Das Kaum Noch Sichtbare Sichtbar Machen

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Kilian Heck

Abstrakt

The so-called faraglioni painting (Faraglioni-Landscape), painted in ca. 1837 byCarl Blechen (1798-1840) and held at the National Museum in Poznań is one of hismost unusual achievements. What can be seen in the picture are rocks protrudingnear the shore of Capri, the so-called faraglioni – a characteristic motif of romanticpainting. Still, Blechen was interested in more than just a mimetic representation ofthe rocks. Experimenting with extremely changing light, he intended to find the limits of visibility. Such attempts at playing with optical phenomena were typical for his works painted after his visit in Italy in 1829/1830. Examining color effects conditioned by changes of light was for Blechen a kind of necessity. It should be remembered that dioramas were particularly popular in that period. In Berlin they were shown, among others, by the Gropius brothers for whom, according to the records, Blechen was working. In dioramas, illumination from the back was just as obvious as presenting pictures in changing light. Blechen found the changing intensity of illumination interesting, which can be seen in his paintings.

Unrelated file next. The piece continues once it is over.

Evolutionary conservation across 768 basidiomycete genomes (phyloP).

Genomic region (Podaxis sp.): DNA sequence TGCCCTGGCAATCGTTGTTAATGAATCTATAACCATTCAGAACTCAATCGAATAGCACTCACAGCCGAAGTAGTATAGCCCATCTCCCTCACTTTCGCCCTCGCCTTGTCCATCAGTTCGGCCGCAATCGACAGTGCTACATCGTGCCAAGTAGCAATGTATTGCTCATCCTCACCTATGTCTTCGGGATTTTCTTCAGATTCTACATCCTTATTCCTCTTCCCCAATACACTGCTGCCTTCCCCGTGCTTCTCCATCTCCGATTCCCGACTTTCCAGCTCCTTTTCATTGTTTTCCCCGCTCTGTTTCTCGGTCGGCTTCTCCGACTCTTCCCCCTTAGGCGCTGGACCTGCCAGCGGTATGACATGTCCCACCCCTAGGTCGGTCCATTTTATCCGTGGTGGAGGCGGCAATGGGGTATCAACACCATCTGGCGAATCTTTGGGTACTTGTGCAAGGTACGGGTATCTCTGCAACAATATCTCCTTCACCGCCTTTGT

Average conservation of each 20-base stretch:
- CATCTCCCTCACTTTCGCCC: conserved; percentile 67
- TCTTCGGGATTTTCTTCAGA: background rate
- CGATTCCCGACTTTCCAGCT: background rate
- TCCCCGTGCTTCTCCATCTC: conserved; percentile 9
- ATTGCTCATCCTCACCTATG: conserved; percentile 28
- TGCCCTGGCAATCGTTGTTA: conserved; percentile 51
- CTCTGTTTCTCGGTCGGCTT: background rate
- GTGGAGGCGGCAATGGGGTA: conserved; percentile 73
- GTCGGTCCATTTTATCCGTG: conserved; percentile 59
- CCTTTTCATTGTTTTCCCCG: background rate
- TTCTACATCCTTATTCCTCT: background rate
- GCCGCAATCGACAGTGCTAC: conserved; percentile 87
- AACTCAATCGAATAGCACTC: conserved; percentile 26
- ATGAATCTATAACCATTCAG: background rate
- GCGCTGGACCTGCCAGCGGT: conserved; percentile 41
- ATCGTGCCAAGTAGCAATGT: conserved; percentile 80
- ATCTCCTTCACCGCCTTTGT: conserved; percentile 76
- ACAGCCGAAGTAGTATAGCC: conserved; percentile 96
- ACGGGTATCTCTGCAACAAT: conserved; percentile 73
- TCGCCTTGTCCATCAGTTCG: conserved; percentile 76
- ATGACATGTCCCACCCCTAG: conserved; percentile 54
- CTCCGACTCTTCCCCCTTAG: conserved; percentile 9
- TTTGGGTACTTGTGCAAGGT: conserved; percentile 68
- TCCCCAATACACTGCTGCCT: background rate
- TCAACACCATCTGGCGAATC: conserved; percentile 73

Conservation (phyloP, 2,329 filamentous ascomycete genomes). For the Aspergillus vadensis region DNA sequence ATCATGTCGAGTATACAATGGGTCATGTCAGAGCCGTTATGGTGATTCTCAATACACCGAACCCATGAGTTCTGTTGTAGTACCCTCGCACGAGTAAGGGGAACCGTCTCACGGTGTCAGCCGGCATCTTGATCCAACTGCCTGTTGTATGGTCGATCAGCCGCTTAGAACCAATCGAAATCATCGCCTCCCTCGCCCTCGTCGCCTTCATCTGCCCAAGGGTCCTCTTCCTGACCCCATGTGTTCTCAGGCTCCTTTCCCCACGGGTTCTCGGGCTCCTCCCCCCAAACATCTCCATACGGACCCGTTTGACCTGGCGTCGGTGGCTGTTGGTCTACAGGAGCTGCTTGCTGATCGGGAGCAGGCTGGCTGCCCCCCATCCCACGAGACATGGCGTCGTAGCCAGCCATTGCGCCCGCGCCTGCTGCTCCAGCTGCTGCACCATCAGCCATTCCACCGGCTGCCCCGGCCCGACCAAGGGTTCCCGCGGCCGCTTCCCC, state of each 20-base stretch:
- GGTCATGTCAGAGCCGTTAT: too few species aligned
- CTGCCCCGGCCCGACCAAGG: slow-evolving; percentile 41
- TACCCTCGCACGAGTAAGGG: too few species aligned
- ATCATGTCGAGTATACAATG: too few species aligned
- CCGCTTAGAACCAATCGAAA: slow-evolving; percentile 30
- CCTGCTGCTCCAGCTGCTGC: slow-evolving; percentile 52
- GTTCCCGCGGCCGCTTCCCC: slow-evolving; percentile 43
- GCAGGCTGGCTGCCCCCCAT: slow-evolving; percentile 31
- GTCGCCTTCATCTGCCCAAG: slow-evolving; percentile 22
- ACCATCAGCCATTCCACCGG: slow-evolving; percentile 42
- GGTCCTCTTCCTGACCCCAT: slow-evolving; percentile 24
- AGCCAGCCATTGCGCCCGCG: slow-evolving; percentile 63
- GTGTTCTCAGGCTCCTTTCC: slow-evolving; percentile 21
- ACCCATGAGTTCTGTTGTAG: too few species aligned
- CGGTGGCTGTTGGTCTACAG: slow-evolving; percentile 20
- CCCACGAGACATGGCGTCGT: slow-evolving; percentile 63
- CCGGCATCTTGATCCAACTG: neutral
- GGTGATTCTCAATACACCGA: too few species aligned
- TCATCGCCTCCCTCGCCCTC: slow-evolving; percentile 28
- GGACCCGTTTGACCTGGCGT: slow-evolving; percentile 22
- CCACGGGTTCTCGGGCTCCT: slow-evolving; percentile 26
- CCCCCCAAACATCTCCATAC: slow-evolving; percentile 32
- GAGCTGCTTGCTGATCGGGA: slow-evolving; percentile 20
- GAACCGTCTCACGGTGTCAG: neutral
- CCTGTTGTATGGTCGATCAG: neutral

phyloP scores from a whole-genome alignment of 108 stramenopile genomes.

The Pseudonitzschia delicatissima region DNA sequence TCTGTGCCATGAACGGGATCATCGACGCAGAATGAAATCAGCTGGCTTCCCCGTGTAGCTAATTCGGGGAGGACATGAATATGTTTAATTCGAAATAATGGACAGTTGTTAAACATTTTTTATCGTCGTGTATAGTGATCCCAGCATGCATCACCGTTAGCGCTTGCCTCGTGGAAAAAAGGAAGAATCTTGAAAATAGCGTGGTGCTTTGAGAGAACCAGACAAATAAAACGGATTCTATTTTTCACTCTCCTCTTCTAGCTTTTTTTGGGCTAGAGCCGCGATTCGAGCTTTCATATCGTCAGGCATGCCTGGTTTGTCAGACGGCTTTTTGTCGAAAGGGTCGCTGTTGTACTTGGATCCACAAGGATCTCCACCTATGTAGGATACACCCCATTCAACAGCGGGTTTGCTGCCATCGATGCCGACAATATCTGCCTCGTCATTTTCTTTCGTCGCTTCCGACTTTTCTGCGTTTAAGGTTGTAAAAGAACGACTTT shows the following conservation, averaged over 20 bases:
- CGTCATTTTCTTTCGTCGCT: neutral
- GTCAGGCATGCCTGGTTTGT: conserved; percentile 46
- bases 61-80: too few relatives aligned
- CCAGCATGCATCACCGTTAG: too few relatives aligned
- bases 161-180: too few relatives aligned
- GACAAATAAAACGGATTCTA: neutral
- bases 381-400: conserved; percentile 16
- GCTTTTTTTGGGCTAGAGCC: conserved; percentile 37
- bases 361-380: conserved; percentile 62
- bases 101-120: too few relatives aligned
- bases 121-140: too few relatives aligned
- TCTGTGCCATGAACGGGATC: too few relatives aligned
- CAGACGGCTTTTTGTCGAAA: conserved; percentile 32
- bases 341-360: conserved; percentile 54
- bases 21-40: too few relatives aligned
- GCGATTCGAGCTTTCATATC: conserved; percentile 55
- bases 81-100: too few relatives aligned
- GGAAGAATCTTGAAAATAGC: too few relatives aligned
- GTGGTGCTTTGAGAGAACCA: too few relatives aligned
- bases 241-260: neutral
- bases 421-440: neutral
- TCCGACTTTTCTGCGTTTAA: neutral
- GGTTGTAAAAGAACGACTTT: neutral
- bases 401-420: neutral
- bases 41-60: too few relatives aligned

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Article Details

Jak cytować
Heck, K. (2018). Das Kaum Noch Sichtbare Sichtbar Machen. Artium Quaestiones, (27), 57-65. https://doi.org/10.14746/aq.2016.27.3
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